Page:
Planning Ahead—Advance Medical Directives
Recent advances in medical technology have enabled many people to survive circumstances that once were fatal. The downside is that the use of respirators, feeding tubes and other technology does not guarantee quality of life, and many people do not wish to be kept alive by artificial means.
If you want your wishes honored, this video suggests that you take three courses of action:
- Discuss your wishes with family members so they are clear about your intent. Often, when someone is admitted to the hospital and unable to speak for himself, doctors will rely on family members to determine the patient's wishes regarding life prolonging measures.
- Sign a living will. This is essentially a document that states you do not want artificial nutrition and hydration, CPR (cardio-pulmonary resuscitation) or other means of artificial life support at the end of your life. If you are incapacitated and unable to speak for yourself, the living will speaks for you. However, laws vary, so use an advance directive form recognized by your state. (The hospital generally assumes that without such a document, you want all possible means used to prolong your life.)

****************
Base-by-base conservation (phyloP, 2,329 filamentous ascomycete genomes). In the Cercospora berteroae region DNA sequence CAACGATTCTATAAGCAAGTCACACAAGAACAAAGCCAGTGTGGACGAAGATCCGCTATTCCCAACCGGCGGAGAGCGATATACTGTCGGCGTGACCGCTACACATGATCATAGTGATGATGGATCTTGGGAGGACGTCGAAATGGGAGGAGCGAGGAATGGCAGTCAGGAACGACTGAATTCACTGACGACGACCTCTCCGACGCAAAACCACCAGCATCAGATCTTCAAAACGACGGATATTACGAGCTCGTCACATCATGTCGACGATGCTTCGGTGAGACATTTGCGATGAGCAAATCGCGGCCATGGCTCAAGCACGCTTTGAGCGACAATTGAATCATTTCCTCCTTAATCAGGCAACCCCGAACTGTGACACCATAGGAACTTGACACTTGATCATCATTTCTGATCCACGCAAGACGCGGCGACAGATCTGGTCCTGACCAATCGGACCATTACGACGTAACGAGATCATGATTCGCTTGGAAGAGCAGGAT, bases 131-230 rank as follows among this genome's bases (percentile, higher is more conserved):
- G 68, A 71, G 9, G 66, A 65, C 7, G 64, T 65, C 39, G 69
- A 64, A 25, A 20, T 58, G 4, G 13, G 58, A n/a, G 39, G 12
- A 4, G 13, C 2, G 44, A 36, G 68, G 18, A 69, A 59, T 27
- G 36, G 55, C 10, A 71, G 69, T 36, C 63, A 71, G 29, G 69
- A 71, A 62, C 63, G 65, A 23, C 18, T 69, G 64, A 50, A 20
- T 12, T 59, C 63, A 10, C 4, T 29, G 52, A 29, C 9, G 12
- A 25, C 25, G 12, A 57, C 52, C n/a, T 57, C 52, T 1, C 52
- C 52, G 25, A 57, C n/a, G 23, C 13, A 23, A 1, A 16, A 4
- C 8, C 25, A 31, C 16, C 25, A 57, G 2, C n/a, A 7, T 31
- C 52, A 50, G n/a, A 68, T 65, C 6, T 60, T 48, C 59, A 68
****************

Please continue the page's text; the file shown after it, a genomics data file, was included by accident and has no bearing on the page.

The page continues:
- Sign a durable power of attorney for health care. With this document, you can designate one or more individuals (called proxies or agents) to make healthcare decisions for you whenever you are incapacitated, not just at the end of your life. If you choose to do so, you can also be specific about what procedures (such as surgery or antibiotics) to try under which conditions. For this more complex document, an attorney is advisable.
Once you have these documents, make copies for your physician, family members and healthcare proxies. Also remember that you can make changes in these documents at any time.
You can learn more about advance directives and various state forms with a simple Internet search. The best resource we know for making decisions about end-of-life care, however, is Hank Dunn's Hard Choices for Loving People: CPR, Artificial Feeding, Comfort Care, and the Patient with a Life-Threatening Illness. (http://www.hardchoices.com/index.html) which has sold more than 2,000,000 copies and is being used in more than 5,000 hospitals, nursing homes, faith communities and hospice programs nationwide.
Applying the video to your own situation
- Have you thought about what life prolonging treatments you would like at the end of your life? Have you made your wishes clear to your family?
- Do you have a Living Will and/or a Durable Power of Attorney for Healthcare? If not, please consider getting one as soon as possible.
Adapted from:Advance Medical Directives: Something to Think About... ; Apple A Day Films LLC, Providence, RI
For More on Full Video: www.terranova.org
If you are incapacitated and unable to speak for yourself, the living will speaks for you.